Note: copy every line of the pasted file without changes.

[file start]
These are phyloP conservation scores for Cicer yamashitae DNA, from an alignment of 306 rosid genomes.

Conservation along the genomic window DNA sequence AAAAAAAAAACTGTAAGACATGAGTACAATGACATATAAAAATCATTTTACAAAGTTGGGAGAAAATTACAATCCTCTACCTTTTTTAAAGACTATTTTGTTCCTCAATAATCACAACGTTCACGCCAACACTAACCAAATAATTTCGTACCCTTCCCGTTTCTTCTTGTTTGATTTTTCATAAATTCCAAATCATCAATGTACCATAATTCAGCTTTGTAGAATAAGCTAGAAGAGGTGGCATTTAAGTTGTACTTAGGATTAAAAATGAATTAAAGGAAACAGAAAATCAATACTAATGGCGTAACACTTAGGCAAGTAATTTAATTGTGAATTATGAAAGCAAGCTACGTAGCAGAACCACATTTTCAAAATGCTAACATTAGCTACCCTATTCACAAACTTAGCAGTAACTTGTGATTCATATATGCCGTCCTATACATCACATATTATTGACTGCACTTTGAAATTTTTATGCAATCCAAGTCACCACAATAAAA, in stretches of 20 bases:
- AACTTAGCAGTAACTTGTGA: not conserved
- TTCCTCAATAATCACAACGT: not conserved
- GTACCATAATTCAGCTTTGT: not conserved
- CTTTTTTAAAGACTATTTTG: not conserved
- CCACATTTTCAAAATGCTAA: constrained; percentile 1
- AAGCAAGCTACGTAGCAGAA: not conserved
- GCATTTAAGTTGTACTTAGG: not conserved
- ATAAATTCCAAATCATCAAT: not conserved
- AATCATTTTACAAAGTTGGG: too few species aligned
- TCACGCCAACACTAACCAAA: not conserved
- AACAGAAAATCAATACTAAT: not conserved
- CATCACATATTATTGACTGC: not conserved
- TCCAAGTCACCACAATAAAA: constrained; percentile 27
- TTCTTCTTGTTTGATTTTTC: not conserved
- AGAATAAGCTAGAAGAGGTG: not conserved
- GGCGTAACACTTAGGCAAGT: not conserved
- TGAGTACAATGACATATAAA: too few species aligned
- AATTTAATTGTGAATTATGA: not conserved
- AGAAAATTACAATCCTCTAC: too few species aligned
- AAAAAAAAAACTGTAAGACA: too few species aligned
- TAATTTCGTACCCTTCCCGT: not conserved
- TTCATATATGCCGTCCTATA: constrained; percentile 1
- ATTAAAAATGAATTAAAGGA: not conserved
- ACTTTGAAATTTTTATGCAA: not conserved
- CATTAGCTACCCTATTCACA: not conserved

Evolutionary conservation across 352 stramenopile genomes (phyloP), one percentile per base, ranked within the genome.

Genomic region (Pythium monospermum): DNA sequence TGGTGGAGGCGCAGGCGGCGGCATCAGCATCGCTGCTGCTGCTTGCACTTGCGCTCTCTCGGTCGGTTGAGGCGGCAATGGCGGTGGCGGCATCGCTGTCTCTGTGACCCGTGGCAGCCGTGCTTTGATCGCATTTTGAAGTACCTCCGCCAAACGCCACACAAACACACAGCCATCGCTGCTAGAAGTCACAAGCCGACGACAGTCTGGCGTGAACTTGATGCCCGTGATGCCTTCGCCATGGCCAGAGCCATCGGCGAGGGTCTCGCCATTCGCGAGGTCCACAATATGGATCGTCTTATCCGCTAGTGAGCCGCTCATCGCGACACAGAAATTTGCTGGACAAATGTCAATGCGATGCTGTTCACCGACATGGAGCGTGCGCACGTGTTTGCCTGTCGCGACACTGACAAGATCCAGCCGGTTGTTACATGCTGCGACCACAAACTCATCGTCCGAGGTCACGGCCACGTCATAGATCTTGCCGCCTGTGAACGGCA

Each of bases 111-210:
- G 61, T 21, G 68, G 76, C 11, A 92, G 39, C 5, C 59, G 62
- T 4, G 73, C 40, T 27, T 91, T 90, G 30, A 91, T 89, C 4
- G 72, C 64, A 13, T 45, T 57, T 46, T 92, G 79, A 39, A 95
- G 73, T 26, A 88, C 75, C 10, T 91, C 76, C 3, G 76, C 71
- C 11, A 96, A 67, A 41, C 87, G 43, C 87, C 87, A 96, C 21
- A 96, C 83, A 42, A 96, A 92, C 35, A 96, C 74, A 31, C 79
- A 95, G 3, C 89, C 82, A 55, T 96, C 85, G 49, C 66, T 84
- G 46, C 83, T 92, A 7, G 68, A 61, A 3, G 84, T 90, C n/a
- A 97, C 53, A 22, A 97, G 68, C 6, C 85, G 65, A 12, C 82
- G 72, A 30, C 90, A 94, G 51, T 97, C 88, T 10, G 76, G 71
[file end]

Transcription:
These are phyloP conservation scores for Cicer yamashitae DNA, from an alignment of 306 rosid genomes.

Conservation along the genomic window DNA sequence AAAAAAAAAACTGTAAGACATGAGTACAATGACATATAAAAATCATTTTACAAAGTTGGGAGAAAATTACAATCCTCTACCTTTTTTAAAGACTATTTTGTTCCTCAATAATCACAACGTTCACGCCAACACTAACCAAATAATTTCGTACCCTTCCCGTTTCTTCTTGTTTGATTTTTCATAAATTCCAAATCATCAATGTACCATAATTCAGCTTTGTAGAATAAGCTAGAAGAGGTGGCATTTAAGTTGTACTTAGGATTAAAAATGAATTAAAGGAAACAGAAAATCAATACTAATGGCGTAACACTTAGGCAAGTAATTTAATTGTGAATTATGAAAGCAAGCTACGTAGCAGAACCACATTTTCAAAATGCTAACATTAGCTACCCTATTCACAAACTTAGCAGTAACTTGTGATTCATATATGCCGTCCTATACATCACATATTATTGACTGCACTTTGAAATTTTTATGCAATCCAAGTCACCACAATAAAA, in stretches of 20 bases:
- AACTTAGCAGTAACTTGTGA: not conserved
- TTCCTCAATAATCACAACGT: not conserved
- GTACCATAATTCAGCTTTGT: not conserved
- CTTTTTTAAAGACTATTTTG: not conserved
- CCACATTTTCAAAATGCTAA: constrained; percentile 1
- AAGCAAGCTACGTAGCAGAA: not conserved
- GCATTTAAGTTGTACTTAGG: not conserved
- ATAAATTCCAAATCATCAAT: not conserved
- AATCATTTTACAAAGTTGGG: too few species aligned
- TCACGCCAACACTAACCAAA: not conserved
- AACAGAAAATCAATACTAAT: not conserved
- CATCACATATTATTGACTGC: not conserved
- TCCAAGTCACCACAATAAAA: constrained; percentile 27
- TTCTTCTTGTTTGATTTTTC: not conserved
- AGAATAAGCTAGAAGAGGTG: not conserved
- GGCGTAACACTTAGGCAAGT: not conserved
- TGAGTACAATGACATATAAA: too few species aligned
- AATTTAATTGTGAATTATGA: not conserved
- AGAAAATTACAATCCTCTAC: too few species aligned
- AAAAAAAAAACTGTAAGACA: too few species aligned
- TAATTTCGTACCCTTCCCGT: not conserved
- TTCATATATGCCGTCCTATA: constrained; percentile 1
- ATTAAAAATGAATTAAAGGA: not conserved
- ACTTTGAAATTTTTATGCAA: not conserved
- CATTAGCTACCCTATTCACA: not conserved

Evolutionary conservation across 352 stramenopile genomes (phyloP), one percentile per base, ranked within the genome.

Genomic region (Pythium monospermum): DNA sequence TGGTGGAGGCGCAGGCGGCGGCATCAGCATCGCTGCTGCTGCTTGCACTTGCGCTCTCTCGGTCGGTTGAGGCGGCAATGGCGGTGGCGGCATCGCTGTCTCTGTGACCCGTGGCAGCCGTGCTTTGATCGCATTTTGAAGTACCTCCGCCAAACGCCACACAAACACACAGCCATCGCTGCTAGAAGTCACAAGCCGACGACAGTCTGGCGTGAACTTGATGCCCGTGATGCCTTCGCCATGGCCAGAGCCATCGGCGAGGGTCTCGCCATTCGCGAGGTCCACAATATGGATCGTCTTATCCGCTAGTGAGCCGCTCATCGCGACACAGAAATTTGCTGGACAAATGTCAATGCGATGCTGTTCACCGACATGGAGCGTGCGCACGTGTTTGCCTGTCGCGACACTGACAAGATCCAGCCGGTTGTTACATGCTGCGACCACAAACTCATCGTCCGAGGTCACGGCCACGTCATAGATCTTGCCGCCTGTGAACGGCA

Each of bases 111-210:
- G 61, T 21, G 68, G 76, C 11, A 92, G 39, C 5, C 59, G 62
- T 4, G 73, C 40, T 27, T 91, T 90, G 30, A 91, T 89, C 4
- G 72, C 64, A 13, T 45, T 57, T 46, T 92, G 79, A 39, A 95
- G 73, T 26, A 88, C 75, C 10, T 91, C 76, C 3, G 76, C 71
- C 11, A 96, A 67, A 41, C 87, G 43, C 87, C 87, A 96, C 21
- A 96, C 83, A 42, A 96, A 92, C 35, A 96, C 74, A 31, C 79
- A 95, G 3, C 89, C 82, A 55, T 96, C 85, G 49, C 66, T 84
- G 46, C 83, T 92, A 7, G 68, A 61, A 3, G 84, T 90, C n/a
- A 97, C 53, A 22, A 97, G 68, C 6, C 85, G 65, A 12, C 82
- G 72, A 30, C 90, A 94, G 51, T 97, C 88, T 10, G 76, G 71